We are all unique, both as individuals and as members of the global recovery collective. This is a fact of life that, whether we like it or not, will never change. Each one of us has our own preferences, fears, concerns, values, likes and dislikes. In treatment, we learn the value of our uniqueness because it helps us to address the root causes of our drug or alcohol abuse. As we move further along in our recovery, we should continue to embrace our individualism and focus on leveraging our talents and values to strengthen our recovery and improve our quality of life.
So many of us hold ourselves up to others to assess where we should be in life, whether we’re in recovery or not. While it’s helpful to have ambition and a clear idea of what we want out of life, we need to recognize that each person’s path is different. The paths they travel, the struggles they experience, the obstacles they face and the advantages they receive make them who they are, and the same goes for us. When we think that someone is “doing more” with their lives or are serving more of a purpose, we can’t let this line of thought devolve into self-doubt. Once we start experiencing these negative thoughts, it may only be a matter of time before our lack of belief in ourselves becomes a self-fulfilling prophecy.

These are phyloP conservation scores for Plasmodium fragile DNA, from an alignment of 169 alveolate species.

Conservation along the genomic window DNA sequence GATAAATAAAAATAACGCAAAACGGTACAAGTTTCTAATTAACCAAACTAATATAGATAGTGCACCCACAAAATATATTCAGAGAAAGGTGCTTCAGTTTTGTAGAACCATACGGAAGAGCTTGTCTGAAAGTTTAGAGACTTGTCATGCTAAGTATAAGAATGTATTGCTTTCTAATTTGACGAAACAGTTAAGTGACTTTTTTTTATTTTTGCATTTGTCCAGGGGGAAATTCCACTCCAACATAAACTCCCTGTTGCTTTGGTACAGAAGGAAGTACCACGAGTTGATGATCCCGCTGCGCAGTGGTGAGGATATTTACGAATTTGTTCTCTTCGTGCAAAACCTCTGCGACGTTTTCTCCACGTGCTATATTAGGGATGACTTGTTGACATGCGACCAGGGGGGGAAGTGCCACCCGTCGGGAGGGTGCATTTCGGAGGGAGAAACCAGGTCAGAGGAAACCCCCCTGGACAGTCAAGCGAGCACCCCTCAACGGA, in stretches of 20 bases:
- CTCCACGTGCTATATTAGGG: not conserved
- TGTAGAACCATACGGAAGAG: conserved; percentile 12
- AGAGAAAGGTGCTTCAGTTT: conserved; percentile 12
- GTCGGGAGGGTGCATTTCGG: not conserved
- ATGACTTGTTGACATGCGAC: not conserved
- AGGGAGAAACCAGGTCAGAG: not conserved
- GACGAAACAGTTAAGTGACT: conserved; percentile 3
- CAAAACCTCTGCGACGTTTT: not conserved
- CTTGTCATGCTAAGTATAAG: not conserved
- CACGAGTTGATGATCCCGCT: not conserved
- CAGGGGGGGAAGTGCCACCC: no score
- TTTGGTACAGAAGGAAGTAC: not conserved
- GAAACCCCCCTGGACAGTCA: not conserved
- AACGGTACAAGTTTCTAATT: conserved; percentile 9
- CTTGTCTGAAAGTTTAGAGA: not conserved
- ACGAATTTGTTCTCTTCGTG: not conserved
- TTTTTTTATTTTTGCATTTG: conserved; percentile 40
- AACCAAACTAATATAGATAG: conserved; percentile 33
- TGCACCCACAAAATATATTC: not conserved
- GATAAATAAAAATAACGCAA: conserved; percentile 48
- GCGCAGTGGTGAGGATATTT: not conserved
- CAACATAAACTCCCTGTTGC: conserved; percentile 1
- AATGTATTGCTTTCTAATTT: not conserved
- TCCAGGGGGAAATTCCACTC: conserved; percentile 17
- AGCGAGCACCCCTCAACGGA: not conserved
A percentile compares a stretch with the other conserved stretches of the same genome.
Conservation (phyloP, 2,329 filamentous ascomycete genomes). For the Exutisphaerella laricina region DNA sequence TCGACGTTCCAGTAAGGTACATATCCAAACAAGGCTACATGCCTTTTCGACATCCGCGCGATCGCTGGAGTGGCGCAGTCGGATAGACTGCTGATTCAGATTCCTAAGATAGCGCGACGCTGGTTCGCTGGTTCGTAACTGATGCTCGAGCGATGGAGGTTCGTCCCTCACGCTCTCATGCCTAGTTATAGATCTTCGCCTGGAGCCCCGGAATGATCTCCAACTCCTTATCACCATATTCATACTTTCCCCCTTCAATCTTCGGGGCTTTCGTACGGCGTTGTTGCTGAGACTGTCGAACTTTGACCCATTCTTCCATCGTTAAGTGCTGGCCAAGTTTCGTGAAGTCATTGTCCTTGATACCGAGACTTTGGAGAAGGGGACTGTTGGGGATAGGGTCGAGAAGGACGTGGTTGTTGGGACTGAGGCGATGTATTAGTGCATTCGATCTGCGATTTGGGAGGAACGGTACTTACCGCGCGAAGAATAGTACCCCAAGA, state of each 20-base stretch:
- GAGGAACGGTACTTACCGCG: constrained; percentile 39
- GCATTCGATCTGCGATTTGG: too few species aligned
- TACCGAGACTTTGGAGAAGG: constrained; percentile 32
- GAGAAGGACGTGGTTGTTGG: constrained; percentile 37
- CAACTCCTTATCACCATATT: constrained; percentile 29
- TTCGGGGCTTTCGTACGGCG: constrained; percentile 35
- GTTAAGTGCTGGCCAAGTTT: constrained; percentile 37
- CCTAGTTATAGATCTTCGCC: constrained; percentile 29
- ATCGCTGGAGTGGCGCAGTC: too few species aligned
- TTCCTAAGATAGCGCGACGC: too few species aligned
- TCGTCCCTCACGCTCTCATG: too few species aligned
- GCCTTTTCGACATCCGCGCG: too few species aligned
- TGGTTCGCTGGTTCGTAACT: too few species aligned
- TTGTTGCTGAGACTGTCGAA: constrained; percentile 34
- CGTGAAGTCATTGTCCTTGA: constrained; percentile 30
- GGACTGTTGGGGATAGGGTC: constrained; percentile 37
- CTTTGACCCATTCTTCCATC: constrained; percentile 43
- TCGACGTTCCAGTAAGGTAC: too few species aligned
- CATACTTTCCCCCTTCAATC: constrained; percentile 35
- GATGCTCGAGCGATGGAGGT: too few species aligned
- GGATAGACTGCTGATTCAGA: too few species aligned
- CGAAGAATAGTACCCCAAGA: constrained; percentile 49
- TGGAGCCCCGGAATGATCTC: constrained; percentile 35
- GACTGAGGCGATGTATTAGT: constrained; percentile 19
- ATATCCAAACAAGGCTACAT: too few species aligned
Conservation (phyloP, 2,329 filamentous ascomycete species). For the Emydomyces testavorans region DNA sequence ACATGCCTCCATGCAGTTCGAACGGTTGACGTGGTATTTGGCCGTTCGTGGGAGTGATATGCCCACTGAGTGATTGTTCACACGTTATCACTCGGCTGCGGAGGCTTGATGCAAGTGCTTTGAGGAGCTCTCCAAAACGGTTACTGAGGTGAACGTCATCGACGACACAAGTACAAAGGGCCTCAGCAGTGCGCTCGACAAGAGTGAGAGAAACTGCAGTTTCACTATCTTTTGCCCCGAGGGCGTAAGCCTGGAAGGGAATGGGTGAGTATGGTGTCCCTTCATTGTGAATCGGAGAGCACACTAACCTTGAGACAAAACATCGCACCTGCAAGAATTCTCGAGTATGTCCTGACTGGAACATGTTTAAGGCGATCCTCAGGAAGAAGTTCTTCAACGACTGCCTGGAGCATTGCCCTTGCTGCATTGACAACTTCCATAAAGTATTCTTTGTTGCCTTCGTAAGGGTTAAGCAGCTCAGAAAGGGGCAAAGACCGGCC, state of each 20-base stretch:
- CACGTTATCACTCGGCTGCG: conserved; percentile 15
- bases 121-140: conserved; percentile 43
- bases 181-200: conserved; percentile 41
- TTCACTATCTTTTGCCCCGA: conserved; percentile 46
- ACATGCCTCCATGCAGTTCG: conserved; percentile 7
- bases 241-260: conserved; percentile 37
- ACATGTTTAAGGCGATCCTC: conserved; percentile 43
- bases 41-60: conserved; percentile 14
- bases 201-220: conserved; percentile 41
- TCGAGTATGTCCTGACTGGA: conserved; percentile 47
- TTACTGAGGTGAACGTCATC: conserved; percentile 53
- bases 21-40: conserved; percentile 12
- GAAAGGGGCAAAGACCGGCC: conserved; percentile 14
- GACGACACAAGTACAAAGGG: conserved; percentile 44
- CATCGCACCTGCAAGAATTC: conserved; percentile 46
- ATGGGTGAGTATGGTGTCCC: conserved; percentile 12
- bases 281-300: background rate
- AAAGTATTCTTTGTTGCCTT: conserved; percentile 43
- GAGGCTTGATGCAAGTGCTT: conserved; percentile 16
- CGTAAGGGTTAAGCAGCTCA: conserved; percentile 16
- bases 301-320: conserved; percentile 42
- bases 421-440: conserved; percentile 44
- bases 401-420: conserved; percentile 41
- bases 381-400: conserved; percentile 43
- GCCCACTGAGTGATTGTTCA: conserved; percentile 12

Our different backgrounds and paths are what give us strength and value. We can use our strengths to improve our confidence and quality of life, while continuing to work on some of the improvable areas of our lives. None of us are perfect and each one of us work for what we have, whether it’s a great job, financial wealth or ten years in recovery. Maintaining a sense of perspective and realistic expectations of ourselves will make the recovery process much easier as time goes on.
The more we try and hold ourselves to the standards of others, the more we stand to lose. As long as we focus on us (what we need, what we have, what we can accomplish, etc.), we can build a life that is organized, rewarding and full. We can reach for the stars, but we shouldn’t blame ourselves for them being so far away.